When Pam Gutierrez first began her career as a mental health case manager at the Denton County MHMR Center, it was in an old house located on Oak Street. There were at least 10 people on staff, and the center handled 15 cases.
Last Thursday, members of the board of directors named Gutierrez, 50, the new executive director of the health center. Gutierrez has served as the facility’s interim director after the resignation of Bill Drybread, who retired after a 40-year career in providing mental health care. She officially started in her new position Monday.
“I started fresh out of college and have worked in various positions at the center,” Gutierrez said. “I love what we do in our community, so for me to be in this position and serve our community is my heart, that’s my love. I have grown up here.”
Prior to becoming executive director, Gutierrez had served as chief operating officer of the center since 2008. She also served from 2000-08 as administrator of the human resources department and as administrator of quality assurance, legal liaison and employee relations from 1995-2000.
It was in 1996 that the Denton County MHMR Center moved from the house on Oak Street to a new building on Scripture Street.
Its $28,000 construction was presided by then-executive director Cindy Sill.
Its construction was presided over by then-executive director Cindy Sill.
Sill left the CEO position that same year to become the executive director of Tri-County Services, a community MHMR center serving Walker, Liberty and Montgomery counties.
Gutierrez began her career at the mental health center in 1987 as case manager. A year later, she became director of case management and intake. She is a graduate of the University of North Texas, where she earned bachelor’s degrees in science in psychology and political science in 1985, as well as a master’s degree in counseling in 1990.
Coby Waddill, Denton County MHMR chairman of the board, said in a statement that Gutierrez was selected from more than 70 qualified candidates in a nationwide search.
“Pam is a shining example of why our center is able to provide quality health care services to our community,” he said.
Denton County Judge Mary Horn was pleased to hear of Gutierrez’s selection.
“Since she has spent her entire career dedicated to Denton County MHMR, her historical knowledge and experience will allow for the continuation of the good work of this office for the benefit of Denton County citizens,” she said.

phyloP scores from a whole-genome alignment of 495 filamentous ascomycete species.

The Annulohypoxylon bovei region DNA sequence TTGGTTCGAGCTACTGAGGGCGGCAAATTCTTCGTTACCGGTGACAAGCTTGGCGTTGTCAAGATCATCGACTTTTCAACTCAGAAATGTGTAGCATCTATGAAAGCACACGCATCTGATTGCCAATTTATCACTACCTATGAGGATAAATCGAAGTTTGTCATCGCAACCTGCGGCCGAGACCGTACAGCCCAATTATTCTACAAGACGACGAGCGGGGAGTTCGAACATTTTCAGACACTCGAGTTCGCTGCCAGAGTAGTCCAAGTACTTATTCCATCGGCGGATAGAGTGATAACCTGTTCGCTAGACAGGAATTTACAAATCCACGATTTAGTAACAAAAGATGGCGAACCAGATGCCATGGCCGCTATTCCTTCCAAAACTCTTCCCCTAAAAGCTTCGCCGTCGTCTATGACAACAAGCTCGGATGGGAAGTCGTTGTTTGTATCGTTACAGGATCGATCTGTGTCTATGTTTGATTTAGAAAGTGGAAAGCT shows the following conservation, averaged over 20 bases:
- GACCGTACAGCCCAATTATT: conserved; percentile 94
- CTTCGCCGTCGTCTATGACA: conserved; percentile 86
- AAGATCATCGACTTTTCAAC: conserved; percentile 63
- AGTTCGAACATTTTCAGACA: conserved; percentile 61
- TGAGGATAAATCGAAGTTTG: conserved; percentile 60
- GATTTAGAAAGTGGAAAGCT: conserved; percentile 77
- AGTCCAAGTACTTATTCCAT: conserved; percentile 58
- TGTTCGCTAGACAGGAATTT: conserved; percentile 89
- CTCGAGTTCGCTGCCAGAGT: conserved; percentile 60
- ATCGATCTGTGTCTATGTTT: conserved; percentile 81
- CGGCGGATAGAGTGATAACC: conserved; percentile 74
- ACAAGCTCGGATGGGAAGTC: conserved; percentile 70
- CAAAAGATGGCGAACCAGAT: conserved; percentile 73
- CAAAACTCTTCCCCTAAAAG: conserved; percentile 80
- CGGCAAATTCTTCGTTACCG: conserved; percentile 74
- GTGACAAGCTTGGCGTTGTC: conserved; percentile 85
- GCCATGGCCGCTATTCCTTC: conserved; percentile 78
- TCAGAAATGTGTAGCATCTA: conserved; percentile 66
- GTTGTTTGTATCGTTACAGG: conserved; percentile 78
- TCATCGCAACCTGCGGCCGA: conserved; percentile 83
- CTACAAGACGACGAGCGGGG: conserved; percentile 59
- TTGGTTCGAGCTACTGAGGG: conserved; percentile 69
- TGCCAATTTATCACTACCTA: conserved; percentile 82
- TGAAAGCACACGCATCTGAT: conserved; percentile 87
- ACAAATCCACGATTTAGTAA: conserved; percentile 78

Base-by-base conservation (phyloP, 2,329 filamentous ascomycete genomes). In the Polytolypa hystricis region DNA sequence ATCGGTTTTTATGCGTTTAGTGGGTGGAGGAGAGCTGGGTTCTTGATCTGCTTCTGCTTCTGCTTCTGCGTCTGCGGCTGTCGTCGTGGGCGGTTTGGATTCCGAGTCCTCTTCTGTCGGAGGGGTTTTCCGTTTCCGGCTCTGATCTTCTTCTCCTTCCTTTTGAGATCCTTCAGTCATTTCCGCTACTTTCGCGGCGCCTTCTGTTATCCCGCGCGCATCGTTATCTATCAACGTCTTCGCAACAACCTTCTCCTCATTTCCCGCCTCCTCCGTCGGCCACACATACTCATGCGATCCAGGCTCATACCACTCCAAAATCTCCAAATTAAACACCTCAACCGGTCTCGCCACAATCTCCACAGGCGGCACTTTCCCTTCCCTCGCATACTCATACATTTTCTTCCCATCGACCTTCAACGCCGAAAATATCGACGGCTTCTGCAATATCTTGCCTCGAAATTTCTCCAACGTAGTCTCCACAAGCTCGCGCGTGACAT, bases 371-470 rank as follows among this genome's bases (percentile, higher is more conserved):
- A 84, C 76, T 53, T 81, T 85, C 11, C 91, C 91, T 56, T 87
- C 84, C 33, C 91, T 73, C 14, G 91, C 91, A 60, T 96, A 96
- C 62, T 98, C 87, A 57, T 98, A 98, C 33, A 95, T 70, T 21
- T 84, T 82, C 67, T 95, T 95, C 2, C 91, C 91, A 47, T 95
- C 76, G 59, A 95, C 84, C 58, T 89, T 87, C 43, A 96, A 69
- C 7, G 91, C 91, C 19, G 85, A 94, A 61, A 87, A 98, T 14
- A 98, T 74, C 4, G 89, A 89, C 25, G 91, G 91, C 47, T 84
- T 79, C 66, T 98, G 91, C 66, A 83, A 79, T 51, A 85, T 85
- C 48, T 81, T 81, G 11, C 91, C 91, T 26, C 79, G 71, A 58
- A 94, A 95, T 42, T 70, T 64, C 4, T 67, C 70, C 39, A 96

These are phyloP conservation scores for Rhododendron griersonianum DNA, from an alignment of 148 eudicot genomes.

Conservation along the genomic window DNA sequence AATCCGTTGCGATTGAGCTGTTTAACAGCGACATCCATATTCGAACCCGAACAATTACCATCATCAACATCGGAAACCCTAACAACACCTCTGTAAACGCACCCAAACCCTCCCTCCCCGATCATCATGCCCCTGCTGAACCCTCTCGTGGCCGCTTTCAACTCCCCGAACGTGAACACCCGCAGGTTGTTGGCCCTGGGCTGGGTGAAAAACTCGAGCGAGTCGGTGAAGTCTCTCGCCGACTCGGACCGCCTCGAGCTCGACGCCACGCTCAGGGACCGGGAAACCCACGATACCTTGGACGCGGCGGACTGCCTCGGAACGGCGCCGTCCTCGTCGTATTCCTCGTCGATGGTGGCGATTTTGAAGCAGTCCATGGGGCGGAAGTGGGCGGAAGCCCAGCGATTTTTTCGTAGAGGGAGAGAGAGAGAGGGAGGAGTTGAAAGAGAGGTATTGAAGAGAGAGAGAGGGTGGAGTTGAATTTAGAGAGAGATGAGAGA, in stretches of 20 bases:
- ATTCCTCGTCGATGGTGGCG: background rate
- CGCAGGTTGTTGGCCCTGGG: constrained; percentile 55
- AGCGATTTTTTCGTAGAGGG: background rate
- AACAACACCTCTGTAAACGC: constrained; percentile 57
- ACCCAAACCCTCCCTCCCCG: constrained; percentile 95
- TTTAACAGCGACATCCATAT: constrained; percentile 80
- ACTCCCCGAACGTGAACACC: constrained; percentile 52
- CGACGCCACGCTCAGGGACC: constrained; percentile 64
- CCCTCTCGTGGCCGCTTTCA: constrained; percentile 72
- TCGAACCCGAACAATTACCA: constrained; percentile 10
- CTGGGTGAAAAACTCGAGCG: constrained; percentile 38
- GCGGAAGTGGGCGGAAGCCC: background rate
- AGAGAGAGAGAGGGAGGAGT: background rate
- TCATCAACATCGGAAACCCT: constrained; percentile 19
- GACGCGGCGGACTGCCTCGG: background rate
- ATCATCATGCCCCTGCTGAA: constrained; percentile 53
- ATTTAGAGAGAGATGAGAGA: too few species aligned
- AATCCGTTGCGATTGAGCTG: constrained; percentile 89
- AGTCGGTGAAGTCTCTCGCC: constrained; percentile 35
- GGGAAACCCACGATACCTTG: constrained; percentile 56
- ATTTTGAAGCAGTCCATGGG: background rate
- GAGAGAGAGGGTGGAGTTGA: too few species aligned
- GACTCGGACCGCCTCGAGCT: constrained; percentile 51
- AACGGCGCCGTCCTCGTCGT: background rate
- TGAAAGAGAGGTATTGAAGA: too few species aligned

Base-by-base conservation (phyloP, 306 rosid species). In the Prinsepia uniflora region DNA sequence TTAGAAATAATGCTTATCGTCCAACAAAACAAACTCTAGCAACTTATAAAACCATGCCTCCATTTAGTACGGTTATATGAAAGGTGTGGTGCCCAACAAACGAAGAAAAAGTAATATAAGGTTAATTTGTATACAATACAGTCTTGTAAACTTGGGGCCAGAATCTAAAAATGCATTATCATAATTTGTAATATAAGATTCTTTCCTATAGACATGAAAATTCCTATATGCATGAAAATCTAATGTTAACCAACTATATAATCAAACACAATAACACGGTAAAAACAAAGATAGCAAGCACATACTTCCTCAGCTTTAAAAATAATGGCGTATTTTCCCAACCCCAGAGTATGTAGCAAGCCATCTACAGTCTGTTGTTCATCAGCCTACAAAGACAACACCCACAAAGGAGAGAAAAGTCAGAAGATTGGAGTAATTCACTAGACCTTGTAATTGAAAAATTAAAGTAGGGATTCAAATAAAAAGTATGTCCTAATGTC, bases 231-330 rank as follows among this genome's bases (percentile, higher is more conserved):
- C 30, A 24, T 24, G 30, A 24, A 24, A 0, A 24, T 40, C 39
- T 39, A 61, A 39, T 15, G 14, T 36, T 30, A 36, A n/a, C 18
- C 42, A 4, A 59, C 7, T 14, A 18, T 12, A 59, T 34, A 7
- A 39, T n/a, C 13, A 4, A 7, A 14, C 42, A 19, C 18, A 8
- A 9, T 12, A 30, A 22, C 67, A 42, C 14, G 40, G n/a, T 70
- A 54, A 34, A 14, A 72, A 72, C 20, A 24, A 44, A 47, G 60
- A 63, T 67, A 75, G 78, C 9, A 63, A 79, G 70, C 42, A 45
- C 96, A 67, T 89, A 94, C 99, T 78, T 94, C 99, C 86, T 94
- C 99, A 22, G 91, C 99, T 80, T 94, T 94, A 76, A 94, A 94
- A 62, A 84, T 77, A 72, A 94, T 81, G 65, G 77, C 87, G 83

Gutierrez said that because of her experience at the county center, she is aware of the needs of patients dealing with mental health issues or who have intellectual/developmental disabilities and other related conditions. Denton County MHMR treats approximately 1,000 patients monthly who suffer from schizophrenia, bipolar disorders or major depression.
And another 200 are on a waiting list, she said.
“We continue to be the lowest-funded center,” Gutierrez said. “And the growth of Denton County is astronomical. … There are so many people who need our help. Truly we need additional funding.”
The Denton County MHMR’s operating budget composed of federal, state and grant funds is $20 million a year, Gutierrez said.
As executive director, her immediate goal is to help the center acquire funds to add psychiatric triage, integrated behavioral and primary health care. Another wish is to add a crisis residential facility.
Gutierrez, along with members of her staff, is submitting an application for a federal Section 1115 grant.
Last year, the U.S. Department of Health and Human Services via the Office of the Administration for Children and Families awarded grants ranging from $40,000 to $225,000 to only nine projects across the country, according to its website.
Denton County MHMR has 300 people on staff. About 40,000 residents are in need of mental health care in the county.
The last year the center added any new services was in 2007 during the 80th Texas legislative session, when the center received $4.1 million to help establish a 24-hour crisis hotline and to create mobile response teams. In 2008, the Denton County center received more than $260,000 in federal Housing and Urban Development grant money to help the chronically homeless.
Gutierrez, like Drybread — her predecessor — said the center is not only available for people who have mental health needs or have intellectual/developmental disabilities, but for anyone undergoing any form of crisis.
“We want to offer our services where people live, whatever that will be,” she said.
KARINA RAMÍREZ can be reached at 940-566-6878. Her e-mail address is email@example.com .